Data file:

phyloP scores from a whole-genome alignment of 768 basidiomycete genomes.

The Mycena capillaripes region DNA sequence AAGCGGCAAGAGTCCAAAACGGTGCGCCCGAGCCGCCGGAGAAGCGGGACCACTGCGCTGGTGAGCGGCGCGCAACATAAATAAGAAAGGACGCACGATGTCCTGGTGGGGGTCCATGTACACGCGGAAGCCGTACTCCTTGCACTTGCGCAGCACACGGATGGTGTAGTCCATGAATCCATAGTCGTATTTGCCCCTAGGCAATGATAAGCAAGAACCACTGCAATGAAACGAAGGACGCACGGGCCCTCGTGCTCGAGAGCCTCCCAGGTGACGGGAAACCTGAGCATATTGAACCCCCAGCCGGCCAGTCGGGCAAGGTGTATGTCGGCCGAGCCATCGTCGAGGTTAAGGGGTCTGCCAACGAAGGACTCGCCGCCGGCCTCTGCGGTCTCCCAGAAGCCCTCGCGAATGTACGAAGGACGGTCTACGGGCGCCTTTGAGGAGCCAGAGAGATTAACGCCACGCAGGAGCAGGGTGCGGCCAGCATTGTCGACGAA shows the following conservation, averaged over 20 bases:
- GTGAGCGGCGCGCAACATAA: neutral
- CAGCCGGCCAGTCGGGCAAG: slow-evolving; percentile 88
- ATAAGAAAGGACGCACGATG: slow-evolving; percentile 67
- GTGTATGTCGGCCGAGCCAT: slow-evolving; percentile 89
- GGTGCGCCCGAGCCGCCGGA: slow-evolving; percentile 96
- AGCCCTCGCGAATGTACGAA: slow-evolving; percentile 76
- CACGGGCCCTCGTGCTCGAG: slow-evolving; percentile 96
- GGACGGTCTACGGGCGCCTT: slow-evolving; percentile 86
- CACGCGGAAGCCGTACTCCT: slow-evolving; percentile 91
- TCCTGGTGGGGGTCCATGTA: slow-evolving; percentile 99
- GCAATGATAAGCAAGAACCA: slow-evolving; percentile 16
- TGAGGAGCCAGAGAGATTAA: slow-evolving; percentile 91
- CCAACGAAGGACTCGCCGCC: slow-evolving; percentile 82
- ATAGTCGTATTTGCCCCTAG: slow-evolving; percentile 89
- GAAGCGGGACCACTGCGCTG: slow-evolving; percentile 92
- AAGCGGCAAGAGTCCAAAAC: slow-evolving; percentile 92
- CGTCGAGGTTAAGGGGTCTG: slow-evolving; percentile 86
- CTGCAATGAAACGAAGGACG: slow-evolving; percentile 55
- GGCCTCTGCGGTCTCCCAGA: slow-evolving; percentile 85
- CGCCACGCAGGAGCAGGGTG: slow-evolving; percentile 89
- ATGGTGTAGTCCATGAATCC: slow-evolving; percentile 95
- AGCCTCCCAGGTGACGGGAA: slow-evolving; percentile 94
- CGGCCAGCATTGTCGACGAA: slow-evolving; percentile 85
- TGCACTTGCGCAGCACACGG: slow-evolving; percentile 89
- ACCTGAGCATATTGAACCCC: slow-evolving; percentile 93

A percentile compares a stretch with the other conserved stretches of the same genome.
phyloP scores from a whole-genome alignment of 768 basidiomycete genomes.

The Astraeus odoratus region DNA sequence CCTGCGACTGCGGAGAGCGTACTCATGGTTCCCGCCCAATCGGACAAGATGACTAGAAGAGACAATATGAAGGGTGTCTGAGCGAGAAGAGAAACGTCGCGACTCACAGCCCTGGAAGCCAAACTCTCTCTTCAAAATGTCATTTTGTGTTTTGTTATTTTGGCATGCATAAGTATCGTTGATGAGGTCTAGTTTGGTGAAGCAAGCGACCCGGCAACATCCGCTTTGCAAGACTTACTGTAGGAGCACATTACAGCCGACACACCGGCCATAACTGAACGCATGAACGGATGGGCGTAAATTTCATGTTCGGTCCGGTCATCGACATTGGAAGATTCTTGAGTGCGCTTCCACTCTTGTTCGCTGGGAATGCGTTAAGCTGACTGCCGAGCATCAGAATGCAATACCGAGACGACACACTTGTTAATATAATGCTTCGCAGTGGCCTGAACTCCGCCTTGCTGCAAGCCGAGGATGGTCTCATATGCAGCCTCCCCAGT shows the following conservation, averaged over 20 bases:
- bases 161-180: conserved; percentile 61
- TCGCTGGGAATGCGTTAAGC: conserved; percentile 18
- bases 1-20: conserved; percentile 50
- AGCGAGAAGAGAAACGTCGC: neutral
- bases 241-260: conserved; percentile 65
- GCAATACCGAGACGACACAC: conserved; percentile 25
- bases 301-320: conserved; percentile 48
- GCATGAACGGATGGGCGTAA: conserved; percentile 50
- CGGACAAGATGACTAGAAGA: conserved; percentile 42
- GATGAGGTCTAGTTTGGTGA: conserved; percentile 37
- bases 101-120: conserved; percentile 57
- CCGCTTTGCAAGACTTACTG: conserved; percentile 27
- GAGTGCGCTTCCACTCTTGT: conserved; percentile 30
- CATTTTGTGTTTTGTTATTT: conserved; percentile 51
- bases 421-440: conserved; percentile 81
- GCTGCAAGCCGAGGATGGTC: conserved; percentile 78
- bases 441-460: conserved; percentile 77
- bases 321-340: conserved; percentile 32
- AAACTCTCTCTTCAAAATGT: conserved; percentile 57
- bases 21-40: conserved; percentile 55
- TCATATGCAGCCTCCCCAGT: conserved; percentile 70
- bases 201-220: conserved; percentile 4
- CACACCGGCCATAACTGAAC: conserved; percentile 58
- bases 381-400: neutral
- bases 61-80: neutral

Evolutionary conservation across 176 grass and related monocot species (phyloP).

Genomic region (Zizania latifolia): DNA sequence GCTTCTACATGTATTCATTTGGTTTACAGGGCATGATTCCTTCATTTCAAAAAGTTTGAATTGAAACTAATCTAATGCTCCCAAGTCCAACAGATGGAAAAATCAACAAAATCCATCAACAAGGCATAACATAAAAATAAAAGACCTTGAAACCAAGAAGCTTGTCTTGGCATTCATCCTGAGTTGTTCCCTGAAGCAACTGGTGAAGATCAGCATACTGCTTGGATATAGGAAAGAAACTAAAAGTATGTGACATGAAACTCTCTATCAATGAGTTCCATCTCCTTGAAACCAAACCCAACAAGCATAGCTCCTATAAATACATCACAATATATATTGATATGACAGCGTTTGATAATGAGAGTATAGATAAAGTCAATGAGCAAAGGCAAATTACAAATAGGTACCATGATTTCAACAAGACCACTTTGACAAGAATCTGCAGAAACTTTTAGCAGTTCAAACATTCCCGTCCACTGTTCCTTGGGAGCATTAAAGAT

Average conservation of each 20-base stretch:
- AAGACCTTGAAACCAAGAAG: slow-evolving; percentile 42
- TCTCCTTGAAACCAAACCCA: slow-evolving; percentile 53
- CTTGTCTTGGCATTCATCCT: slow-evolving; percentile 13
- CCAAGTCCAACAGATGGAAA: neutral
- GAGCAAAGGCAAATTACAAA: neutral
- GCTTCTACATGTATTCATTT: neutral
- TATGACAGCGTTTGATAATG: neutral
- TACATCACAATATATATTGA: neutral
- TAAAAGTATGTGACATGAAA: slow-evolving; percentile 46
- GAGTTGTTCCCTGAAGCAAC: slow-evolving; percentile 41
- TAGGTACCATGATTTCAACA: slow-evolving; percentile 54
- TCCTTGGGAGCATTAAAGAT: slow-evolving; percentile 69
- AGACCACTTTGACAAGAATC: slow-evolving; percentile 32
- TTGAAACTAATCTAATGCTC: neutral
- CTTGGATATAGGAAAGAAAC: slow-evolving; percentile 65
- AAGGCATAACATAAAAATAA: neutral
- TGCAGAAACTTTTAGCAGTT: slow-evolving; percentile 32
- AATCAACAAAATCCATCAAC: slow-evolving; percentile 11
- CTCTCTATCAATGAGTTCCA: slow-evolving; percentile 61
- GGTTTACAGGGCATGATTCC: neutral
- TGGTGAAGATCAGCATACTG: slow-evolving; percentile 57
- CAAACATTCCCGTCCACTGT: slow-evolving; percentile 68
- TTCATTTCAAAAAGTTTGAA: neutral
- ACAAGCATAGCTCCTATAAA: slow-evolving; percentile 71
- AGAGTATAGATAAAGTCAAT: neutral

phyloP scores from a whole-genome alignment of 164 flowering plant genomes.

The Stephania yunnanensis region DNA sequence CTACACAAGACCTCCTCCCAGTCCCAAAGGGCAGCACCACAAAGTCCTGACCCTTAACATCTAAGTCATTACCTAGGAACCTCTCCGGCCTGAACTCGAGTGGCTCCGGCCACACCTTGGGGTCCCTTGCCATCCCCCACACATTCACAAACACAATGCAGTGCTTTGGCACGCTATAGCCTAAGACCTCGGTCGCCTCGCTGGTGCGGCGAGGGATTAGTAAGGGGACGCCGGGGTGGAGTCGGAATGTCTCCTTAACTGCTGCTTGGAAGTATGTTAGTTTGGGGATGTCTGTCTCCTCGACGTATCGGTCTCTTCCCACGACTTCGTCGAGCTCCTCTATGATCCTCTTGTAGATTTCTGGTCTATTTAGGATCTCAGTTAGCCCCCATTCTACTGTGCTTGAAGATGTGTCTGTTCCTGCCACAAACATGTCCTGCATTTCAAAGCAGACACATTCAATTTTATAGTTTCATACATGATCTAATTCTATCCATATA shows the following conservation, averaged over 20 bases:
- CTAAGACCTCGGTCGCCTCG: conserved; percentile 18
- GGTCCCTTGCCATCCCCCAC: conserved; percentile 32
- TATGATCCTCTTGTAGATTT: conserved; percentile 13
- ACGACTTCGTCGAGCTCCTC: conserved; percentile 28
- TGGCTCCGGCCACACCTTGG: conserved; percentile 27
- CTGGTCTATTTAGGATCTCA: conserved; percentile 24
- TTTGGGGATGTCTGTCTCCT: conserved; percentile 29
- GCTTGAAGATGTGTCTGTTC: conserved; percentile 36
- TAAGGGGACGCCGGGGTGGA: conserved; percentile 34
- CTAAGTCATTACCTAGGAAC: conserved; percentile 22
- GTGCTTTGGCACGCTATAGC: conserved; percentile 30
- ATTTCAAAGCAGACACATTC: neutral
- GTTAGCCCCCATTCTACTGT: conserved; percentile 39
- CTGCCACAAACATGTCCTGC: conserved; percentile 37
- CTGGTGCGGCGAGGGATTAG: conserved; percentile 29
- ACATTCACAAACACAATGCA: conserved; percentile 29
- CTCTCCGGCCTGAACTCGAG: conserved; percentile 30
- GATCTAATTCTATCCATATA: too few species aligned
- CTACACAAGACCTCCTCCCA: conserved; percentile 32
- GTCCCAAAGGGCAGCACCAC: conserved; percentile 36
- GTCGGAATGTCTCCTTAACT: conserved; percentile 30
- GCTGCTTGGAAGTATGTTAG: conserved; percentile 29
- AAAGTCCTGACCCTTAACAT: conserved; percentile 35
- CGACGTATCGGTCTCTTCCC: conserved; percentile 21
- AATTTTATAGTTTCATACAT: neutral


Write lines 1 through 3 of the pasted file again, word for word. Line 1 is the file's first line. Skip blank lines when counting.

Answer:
phyloP scores from a whole-genome alignment of 768 basidiomycete genomes.

The Mycena capillaripes region DNA sequence AAGCGGCAAGAGTCCAAAACGGTGCGCCCGAGCCGCCGGAGAAGCGGGACCACTGCGCTGGTGAGCGGCGCGCAACATAAATAAGAAAGGACGCACGATGTCCTGGTGGGGGTCCATGTACACGCGGAAGCCGTACTCCTTGCACTTGCGCAGCACACGGATGGTGTAGTCCATGAATCCATAGTCGTATTTGCCCCTAGGCAATGATAAGCAAGAACCACTGCAATGAAACGAAGGACGCACGGGCCCTCGTGCTCGAGAGCCTCCCAGGTGACGGGAAACCTGAGCATATTGAACCCCCAGCCGGCCAGTCGGGCAAGGTGTATGTCGGCCGAGCCATCGTCGAGGTTAAGGGGTCTGCCAACGAAGGACTCGCCGCCGGCCTCTGCGGTCTCCCAGAAGCCCTCGCGAATGTACGAAGGACGGTCTACGGGCGCCTTTGAGGAGCCAGAGAGATTAACGCCACGCAGGAGCAGGGTGCGGCCAGCATTGTCGACGAA shows the following conservation, averaged over 20 bases:
- GTGAGCGGCGCGCAACATAA: neutral